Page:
May 18 11:44:32 raspberrypi kernel: [   65.129907] sd 1:0:0:0: [sda] Attached SCSI removable disk
pi@raspberrypi ~ $
Yep, the USB stick can be referenced as /dev/sda

There is no way of knowing what name the OS assigns to additional USB drives, if that's what you want to do, you need to follow the extended version of the procedure down below.

If one USB memory stick is what you're going to use, start here:

Create a filesystem on the USB stick, use "p" to list the partitions
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pi@raspberrypi ~ $ sudo fdisk /dev/sda

Command (m for help): p

Disk /dev/sda: 8022 MB, 8022654976 bytes
94 heads, 14 sectors/track, 11906 cylinders, total 15669248 sectors
Units = sectors of 1 * 512 = 512 bytes
Sector size (logical/physical): 512 bytes / 512 bytes
I/O size (minimum/optimal): 512 bytes / 512 bytes
Disk identifier: 0x00000000

   Device Boot      Start         End      Blocks   Id  System
/dev/sda1              32    15669247     7834608    b  W95 FAT32

Command (m for help):
There is a partition, formatted for Windows. We need to reformat the drive for Linux.
Enter d to delete partion(s).
Note
If you are going to use the stick only for the Debian filesystem, go on. If you have a large stick or a USB drive, you may want to consider making one partition for Debian, and other ones for whatever you like. This is beyond the scope of this article, but I'm sure you can figure it out.
We will continue with the simple solution, one partition.

Enter n to create a new primary partition ( number 1) and use the full capacity by hitting return a few times until done:

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Command (m for help): d
Selected partition 1

Command (m for help): n
Partition type:
   p   primary (0 primary, 0 extended, 4 free)
   e   extended
Select (default p): p
Partition number (1-4, default 1): 1
First sector (2048-15669247, default 2048):
Using default value 2048
Last sector, +sectors or +size{K,M,G} (2048-15669247, default 15669247):
Using default value 15669247

Command (m for help):
Now write the new information to the stick by entering "w":

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Command (m for help): w
The partition table has been altered!

Calling ioctl() to re-read partition table.
Syncing disks.
pi@raspberrypi ~ $
Done, so now we can format the partition:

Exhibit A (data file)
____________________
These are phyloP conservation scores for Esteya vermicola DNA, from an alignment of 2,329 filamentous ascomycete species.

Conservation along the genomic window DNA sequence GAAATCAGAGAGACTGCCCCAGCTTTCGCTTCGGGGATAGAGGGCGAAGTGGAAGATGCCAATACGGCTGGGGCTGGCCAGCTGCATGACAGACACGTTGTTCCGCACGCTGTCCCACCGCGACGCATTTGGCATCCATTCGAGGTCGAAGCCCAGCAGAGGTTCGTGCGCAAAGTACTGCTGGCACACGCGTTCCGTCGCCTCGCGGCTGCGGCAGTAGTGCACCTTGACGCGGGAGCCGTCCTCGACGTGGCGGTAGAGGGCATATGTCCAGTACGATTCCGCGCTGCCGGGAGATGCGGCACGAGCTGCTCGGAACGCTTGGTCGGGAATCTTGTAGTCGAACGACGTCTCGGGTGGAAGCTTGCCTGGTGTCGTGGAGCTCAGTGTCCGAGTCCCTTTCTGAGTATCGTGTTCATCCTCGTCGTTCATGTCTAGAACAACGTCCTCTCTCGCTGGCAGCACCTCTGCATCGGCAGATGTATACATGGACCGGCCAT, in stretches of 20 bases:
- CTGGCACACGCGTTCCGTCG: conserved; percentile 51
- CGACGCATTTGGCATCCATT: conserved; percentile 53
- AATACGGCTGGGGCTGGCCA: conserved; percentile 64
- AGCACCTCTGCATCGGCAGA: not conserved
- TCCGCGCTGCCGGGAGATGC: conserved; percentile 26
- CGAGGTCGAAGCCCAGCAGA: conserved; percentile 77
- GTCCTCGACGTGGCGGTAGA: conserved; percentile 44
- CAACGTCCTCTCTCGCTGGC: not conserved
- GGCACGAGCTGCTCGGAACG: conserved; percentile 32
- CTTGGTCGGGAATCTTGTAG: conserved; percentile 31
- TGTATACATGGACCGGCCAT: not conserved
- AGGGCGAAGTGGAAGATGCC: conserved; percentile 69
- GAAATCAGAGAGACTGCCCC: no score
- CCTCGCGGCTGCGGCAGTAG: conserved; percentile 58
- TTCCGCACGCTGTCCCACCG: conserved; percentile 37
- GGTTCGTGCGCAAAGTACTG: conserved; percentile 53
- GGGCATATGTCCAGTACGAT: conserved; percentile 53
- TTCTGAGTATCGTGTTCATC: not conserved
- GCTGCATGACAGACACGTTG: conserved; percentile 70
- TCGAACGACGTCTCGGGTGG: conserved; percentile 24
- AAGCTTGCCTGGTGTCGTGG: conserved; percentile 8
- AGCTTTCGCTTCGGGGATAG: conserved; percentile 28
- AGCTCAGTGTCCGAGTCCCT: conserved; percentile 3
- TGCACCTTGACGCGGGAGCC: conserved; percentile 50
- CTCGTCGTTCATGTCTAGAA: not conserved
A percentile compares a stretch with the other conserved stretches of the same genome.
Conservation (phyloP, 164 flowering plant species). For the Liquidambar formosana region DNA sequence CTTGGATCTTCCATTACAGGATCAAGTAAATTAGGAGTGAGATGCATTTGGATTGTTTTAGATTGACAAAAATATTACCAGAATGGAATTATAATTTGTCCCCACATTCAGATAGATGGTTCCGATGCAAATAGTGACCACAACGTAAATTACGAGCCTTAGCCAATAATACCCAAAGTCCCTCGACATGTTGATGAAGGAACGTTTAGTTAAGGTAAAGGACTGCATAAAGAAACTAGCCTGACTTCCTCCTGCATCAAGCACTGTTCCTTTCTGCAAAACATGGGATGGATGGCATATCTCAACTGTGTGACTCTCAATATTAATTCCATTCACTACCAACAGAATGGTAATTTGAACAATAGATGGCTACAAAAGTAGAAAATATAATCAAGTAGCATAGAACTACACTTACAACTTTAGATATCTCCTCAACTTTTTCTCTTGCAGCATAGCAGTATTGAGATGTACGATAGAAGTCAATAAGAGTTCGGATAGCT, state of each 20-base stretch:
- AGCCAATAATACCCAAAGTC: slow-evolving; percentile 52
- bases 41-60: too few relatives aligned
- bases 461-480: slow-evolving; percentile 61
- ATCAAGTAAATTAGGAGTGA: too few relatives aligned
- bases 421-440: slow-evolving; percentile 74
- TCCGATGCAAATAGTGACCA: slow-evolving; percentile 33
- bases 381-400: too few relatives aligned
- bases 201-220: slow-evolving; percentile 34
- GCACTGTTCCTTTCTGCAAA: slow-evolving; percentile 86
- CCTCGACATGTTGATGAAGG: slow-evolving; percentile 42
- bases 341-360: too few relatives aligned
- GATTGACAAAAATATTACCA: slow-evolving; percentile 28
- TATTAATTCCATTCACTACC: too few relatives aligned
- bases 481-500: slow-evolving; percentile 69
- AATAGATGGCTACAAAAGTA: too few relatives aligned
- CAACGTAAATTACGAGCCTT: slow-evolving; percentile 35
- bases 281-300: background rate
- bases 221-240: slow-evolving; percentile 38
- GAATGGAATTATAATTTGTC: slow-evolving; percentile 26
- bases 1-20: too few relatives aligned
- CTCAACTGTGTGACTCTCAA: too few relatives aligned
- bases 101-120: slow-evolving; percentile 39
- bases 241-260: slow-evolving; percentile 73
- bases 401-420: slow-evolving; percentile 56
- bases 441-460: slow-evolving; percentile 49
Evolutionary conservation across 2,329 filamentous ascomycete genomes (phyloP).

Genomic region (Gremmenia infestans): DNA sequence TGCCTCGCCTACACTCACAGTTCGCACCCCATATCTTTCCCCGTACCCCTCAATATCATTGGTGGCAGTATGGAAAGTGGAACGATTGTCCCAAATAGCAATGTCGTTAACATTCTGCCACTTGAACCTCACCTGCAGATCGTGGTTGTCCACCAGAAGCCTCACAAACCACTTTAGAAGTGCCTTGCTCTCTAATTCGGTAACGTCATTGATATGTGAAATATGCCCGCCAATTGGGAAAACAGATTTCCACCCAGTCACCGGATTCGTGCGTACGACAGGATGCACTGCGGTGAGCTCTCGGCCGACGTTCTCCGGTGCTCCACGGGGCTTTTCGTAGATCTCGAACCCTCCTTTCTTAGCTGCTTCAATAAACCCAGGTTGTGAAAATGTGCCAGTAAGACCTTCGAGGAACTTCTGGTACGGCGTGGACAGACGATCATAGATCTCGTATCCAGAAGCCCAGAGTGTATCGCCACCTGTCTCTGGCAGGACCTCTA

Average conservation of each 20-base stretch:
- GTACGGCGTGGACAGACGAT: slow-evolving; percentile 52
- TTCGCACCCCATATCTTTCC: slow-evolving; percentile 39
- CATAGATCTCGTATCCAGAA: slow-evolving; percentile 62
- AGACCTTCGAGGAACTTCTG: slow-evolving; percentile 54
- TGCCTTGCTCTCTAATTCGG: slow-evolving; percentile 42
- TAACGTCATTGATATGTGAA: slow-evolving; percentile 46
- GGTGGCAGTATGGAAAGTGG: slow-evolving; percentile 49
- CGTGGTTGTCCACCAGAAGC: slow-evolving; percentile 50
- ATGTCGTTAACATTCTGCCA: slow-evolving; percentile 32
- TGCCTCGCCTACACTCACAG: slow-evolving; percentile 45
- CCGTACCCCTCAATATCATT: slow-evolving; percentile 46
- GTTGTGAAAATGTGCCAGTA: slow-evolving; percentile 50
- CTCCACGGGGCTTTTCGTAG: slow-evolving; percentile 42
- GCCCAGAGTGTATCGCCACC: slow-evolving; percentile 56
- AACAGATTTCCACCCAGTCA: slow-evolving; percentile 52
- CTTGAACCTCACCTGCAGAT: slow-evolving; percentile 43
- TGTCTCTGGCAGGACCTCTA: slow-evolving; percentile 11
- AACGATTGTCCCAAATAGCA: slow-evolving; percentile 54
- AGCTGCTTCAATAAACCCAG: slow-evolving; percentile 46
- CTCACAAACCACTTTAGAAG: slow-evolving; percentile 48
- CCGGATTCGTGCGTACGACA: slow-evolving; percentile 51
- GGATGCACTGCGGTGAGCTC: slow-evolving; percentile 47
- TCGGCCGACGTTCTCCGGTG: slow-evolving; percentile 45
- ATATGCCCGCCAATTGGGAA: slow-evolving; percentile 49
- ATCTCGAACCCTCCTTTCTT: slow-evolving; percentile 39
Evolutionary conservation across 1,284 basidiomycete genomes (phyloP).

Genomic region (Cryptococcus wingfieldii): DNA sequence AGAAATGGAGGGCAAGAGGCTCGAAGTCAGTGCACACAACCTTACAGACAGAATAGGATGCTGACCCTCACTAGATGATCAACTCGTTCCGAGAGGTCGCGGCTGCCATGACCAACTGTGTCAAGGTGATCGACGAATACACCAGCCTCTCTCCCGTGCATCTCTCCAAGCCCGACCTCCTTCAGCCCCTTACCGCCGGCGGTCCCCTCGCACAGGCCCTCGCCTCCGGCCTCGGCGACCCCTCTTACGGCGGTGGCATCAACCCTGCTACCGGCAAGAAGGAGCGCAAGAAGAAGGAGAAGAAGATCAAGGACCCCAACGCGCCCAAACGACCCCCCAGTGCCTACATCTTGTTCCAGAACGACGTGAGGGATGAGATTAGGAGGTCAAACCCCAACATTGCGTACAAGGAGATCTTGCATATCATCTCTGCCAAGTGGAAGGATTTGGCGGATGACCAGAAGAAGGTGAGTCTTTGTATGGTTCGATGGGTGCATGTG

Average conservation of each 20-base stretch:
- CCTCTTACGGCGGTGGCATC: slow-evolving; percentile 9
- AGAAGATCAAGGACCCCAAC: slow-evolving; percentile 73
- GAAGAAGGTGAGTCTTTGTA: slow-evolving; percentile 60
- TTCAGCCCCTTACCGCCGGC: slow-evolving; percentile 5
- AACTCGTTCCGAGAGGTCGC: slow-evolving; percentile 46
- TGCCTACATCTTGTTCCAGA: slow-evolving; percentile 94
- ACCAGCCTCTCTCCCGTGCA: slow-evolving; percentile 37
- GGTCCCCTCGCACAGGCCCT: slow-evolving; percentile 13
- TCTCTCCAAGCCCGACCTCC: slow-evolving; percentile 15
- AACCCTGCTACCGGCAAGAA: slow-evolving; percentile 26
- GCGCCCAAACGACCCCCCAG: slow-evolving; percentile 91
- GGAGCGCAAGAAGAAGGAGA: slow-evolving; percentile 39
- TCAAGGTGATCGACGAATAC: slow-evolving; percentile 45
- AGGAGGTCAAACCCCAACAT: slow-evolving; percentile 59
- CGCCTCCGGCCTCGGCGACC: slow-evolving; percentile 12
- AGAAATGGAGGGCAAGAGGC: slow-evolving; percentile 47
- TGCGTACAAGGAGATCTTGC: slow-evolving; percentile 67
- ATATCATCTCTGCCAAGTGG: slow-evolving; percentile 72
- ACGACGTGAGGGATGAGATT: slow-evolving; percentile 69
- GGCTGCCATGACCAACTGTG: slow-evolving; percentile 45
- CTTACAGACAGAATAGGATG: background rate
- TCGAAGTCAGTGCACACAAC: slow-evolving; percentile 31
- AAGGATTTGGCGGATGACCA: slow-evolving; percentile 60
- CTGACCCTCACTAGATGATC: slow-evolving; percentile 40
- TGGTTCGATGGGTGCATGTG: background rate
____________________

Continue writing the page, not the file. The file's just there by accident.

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pi@raspberrypi ~ $ sudo mke2fs -t ext4 -L rootfs /dev/sda1
mke2fs 1.42.5 (29-Jul-2012)
Filesystem label=rootfs
OS type: Linux
Block size=4096 (log=2)
Fragment size=4096 (log=2)
Stride=0 blocks, Stripe width=0 blocks
490560 inodes, 1958652 blocks
97932 blocks (5.00%) reserved for the super user
First data block=0
Maximum filesystem blocks=2009071616
60 block groups
32768 blocks per group, 32768 fragments per group
8176 inodes per group
Superblock backups stored on blocks:
        32768, 98304, 163840, 229376, 294912, 819200, 884736, 1605632

Allocating group tables: done
Writing inode tables: done
Creating journal (32768 blocks): done
Writing superblocks and filesystem accounting information: done

pi@raspberrypi ~ $
And we need to mount the partition to start using it:
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pi@raspberrypi ~ $ sudo mount /dev/sda1 /mnt
pi@raspberrypi ~ $
Let's see what we've done so far:
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pi@raspberrypi ~ $ df -h
Filesystem      Size  Used Avail Use% Mounted on
rootfs          1.8G  1.4G  247M  86% /
/dev/root       1.8G  1.4G  247M  86% /
devtmpfs        235M     0  235M   0% /dev
tmpfs            49M  248K   49M   1% /run
tmpfs           5.0M     0  5.0M   0% /run/lock
tmpfs            98M     0   98M   0% /run/shm
/dev/mmcblk0p1   56M   19M   38M  34% /boot
/dev/sda1       7.4G  145M  6.9G   3% /mnt
pi@raspberrypi ~ $
We made the stick /dev/sda1 available as /mnt for Linux, so now we can start to use it.

We can copy (mirror) the data in /dev/root to the new drive.
We can use dd, but that is a bit copy program and because it also copies the empty space on the SD card, it is very, very slow.
Better is to use rsync.
Install that first:
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pi@raspberrypi ~ $ sudo apt-get install rsync
...
pi@raspberrypi ~ $
And run it. Although much faster, it will still take some time to create a mirror image of the file system on the USB drive. We will copy everything from "/" to the just mounted drive /mnt (which is /dev/sda1)

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pi@raspberrypi ~ $ sudo rsync -axv / /mnt
...